30. Winkie LaForce, Executive Director, Leadership Triangle/El Centro Latino
31. Susan Levy, Executive Director, Habitat for Humanity
32. Jonathan Mills, Chair, Chapel Hill Children's Museum
33. Chris Moran, Executive Director, Inter-Faith Council
34. Hugh Morrison, Counselor, SCORE
35. Laurie Paolicelli, Director, Chapel Hill/Orange County Visitors Bureau
36. Bernadette Pelissier, Chair, Orange/Chatham Sierra Club
37. Andrea Rohrbacher, Chair, Chapel Hill Downtown Partnership
38. Sandy Turbeville, Consultant
39. Jon Wilner, Executive Director, The ArtsCenter


40. Anita Badrock, Vice President, Smither and Associates
41. Bruce Ballentine, Principal, Ballentine Associates
42. Bill Bunch, Principal, William H. Bunch CPA Firm
43. Greg Connor, Principal, The Connor Law Firm
44. Kimberley Dawson, President Elect, Chapel Hill Board of Realtors
45. Mariana Fiorentino, President, Terra Nova Global Properties
46. John Florian, Vice President, Ram Development
47. Scott Gardner, Economic Development, Duke Energy
48. Mairead Garvey, Officer, Chapel Hill Board of Realtors
49. Tracy Hager, Director of Membership, Chapel Hill-Carrboro Chamber of Commerce
50. Jim Heavner, President, VilCom, Inc.
51. Jean Holcomb, President, Viking Travel
52. Scott Maitland, Proprietor, Top of the Hill Restaurant and Brewery
53. Kendra Maultsby Mudd, Director of Government Affairs, Chamber of Commerce
54. John McKinney, Area Director, BellSouth
55. Henry McKoy, President, TCON, Inc.
56. Davis Montgomery, Community Relations Manager, Duke Energy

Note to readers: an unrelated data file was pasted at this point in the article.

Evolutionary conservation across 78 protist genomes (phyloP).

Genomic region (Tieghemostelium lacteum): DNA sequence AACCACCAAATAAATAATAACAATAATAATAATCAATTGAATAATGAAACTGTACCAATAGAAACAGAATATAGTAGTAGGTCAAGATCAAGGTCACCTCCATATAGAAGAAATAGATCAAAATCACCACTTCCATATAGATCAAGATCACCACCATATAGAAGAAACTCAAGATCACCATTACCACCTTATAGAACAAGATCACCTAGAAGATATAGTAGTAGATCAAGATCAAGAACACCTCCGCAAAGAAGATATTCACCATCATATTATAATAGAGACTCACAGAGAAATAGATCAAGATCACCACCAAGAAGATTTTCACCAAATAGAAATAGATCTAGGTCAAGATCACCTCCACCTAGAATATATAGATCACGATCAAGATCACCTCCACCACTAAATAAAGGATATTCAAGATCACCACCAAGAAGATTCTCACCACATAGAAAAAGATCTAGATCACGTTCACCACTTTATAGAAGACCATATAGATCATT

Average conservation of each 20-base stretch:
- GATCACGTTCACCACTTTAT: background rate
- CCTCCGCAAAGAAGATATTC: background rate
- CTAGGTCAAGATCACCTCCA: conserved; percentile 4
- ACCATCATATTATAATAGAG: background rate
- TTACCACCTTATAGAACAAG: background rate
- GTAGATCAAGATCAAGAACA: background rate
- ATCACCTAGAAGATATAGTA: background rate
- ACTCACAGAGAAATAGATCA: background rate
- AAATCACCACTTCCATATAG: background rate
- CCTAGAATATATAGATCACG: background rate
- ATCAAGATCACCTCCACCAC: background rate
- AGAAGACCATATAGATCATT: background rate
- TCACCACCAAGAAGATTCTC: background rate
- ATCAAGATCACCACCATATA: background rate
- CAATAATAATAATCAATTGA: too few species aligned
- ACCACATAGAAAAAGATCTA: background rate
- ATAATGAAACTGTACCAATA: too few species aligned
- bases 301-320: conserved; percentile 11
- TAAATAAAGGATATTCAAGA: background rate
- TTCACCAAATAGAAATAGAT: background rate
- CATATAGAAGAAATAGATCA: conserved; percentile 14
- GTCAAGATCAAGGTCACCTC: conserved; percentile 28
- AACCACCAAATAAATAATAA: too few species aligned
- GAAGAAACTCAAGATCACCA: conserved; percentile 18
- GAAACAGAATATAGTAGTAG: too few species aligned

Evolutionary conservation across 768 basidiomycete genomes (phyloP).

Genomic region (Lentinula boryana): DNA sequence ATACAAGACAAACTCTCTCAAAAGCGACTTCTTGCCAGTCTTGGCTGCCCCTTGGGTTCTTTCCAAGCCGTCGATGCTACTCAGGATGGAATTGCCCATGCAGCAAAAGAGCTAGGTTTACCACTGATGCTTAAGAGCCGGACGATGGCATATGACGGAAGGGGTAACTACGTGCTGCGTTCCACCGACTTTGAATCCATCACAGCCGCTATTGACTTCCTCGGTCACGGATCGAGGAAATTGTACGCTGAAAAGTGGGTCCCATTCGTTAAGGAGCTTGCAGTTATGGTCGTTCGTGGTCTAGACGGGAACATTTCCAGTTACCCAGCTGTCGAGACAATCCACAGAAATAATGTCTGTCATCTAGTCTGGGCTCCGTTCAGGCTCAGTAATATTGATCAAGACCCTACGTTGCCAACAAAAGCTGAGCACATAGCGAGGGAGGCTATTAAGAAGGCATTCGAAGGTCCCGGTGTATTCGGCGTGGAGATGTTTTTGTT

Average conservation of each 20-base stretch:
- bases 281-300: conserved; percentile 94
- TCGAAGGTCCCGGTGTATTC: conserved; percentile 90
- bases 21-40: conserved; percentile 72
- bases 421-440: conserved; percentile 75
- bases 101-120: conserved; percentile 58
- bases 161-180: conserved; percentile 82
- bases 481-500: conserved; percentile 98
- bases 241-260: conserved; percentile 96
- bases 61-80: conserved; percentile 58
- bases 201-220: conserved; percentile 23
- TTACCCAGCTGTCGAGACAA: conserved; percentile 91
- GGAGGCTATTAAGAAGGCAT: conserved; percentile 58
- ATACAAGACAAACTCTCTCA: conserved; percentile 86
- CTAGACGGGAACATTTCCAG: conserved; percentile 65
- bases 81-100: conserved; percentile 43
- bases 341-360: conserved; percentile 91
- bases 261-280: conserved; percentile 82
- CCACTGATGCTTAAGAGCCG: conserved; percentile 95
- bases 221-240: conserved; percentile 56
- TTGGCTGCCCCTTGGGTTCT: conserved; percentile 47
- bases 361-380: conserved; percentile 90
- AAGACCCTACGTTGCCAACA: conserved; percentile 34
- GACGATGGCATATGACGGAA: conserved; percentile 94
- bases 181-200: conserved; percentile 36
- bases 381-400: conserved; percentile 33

57. Aaron Nelson, Executive Director, Chapel Hill-Carrboro Chamber of Commerce
58. Pat Oglesby, Attorney
59. Liz Parham, Executive Director, Chapel Hill Downtown Partnership
60. Gene Pease, CEO, Capital Analytics, Inc.
61. Roger Perry, President, East West Partners
62. Thanh Pham, Viking Travel
63. Scott Radway, Principal, Radway and Weaver
64. Mike Roach, Vice President, Blue Cross Blue Shield of North Carolina
65. Mark Sherburne, General Manager, East West Partners
66. Diana Steele, Owner, Willow Hill Preschool
67. Nick Tennyson, Executive Officer, HBA of Durham, Orange and Chatham Counties
68. Rosemary Waldorf, Bryan Properties
69. Zach Ward, Executive Producer/Founder, DSI Comedy Theater
70. Mark Zimmerman, Broker/Owner, RE/MAX Winning Edge
71. Chamber Staff Member to Be Named Later


72. Craig Benedict, Planning Director, Orange County
73. David Bonk, Transportation Planner, Town of Chapel Hill
74. Commissioner Moses Carey, Orange County Board of County Commissioners
75. Mayor Mark Chilton, Town of Carrboro
76. Alderman Dan Coleman, Town of Carrboro
77. JB Culpepper, Director of Planning, Town of Chapel Hill
78. Monica Evans, Assistant to the Clerk, Orange County Board of Commissioners
79. Mayor Kevin Foy, Town of Chapel Hill
80. Commissioner Eric Hallman, Town of Hillsborough
81. James Harris, Director of Economic and Community Development, Town of Carrboro
82. Councilman Ed Harrison, Town of Chapel Hill
83. Alderman Randee Haven-O'Donnell, Town of Carrboro
84. Chairman Barry Jacobs, Orange County Board of County Commissioners
85. Bill Letteri, Public Works Director, Town of Chapel Hill
86. Dianne Reid, Economic Development Director, Orange County